One of the only ways to get better as a writer is to learn to revise our stories. This month, at StoryADay we’re focusing on revision. Keep reading for a free lesson on how to achieve the right revision mindset, and for news about this year’s StoryFest! The Prompt Take a story you have written … Continue reading “[Write on Wednesday] Revisit An Older Story”

103 – StoryADay May 2018 is Underway!

The first week of StoryADay May 2018 is drawing to a close. In this episode I tell you about  The webinar I did with NaNoWriMo’s Young Writer’s Program, Marya Brennan: The Superstars program, and how you can still join (today): Here’s where you can find all the prompts for StoryADay May 2018: And … Continue reading “103 – StoryADay May 2018 is Underway!”

2018 Editorial Calendar

During 2018 I’ll be tackling these topics: January – Story Starters – prompts to break through your resistance February – Flash Fiction – the shortest fiction for the shortest month March – Diverse Story Forms – short stories aren’t mini novels! April – Story Sparks and Staying Focused – great prep for May’s challenge May – The … Continue reading “2018 Editorial Calendar”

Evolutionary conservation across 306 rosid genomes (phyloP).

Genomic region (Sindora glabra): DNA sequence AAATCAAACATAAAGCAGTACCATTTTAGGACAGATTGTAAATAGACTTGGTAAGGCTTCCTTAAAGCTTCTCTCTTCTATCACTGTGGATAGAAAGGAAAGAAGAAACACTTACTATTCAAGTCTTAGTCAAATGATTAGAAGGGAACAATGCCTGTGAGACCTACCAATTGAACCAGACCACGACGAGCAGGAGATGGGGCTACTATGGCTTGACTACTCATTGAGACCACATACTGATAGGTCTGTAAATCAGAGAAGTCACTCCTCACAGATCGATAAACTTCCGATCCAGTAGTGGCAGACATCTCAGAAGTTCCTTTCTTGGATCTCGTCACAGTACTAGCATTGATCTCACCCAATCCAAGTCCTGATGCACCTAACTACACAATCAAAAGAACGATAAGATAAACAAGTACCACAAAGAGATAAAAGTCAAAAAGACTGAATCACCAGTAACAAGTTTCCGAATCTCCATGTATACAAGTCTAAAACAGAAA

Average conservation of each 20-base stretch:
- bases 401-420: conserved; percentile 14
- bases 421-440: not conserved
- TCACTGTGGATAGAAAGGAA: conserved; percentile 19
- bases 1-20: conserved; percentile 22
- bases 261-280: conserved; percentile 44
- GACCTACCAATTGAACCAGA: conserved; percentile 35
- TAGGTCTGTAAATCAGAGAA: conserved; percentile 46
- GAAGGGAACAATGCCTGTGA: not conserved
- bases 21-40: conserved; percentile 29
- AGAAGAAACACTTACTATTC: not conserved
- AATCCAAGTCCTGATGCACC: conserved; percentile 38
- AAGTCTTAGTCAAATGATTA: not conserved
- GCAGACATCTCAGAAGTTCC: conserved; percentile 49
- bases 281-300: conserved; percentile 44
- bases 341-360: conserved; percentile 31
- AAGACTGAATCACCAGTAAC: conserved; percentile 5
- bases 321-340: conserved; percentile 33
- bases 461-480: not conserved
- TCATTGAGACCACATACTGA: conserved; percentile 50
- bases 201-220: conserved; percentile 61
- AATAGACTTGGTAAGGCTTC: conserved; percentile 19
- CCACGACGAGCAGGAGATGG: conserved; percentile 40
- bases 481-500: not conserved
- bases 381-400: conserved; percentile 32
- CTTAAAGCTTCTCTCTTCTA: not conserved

When The Student Is Ready…

When I started StoryADay May back in 2010, some of 100 or so people who took part really stuck with me. One was Gabriela Pereira, who had just finished up an MFA and was transitioning from student to working writer. We shared an enthusiasm both for writing and for the hair-brained scheme. Back then, I … Continue reading “When The Student Is Ready…”

[Write On Wednesday] Four-Part Story

I’m currently fascinated by a short story experiment being run by Penguin Random House. They’re running a series called “The Season of Stories“. You subscribe, and they send you a story every week. But that’s not the interesting part. The interesting part is that they serialize the story. Every day, Monday-Thursday, you receive part of … Continue reading “[Write On Wednesday] Four-Part Story”

Critique Group Tools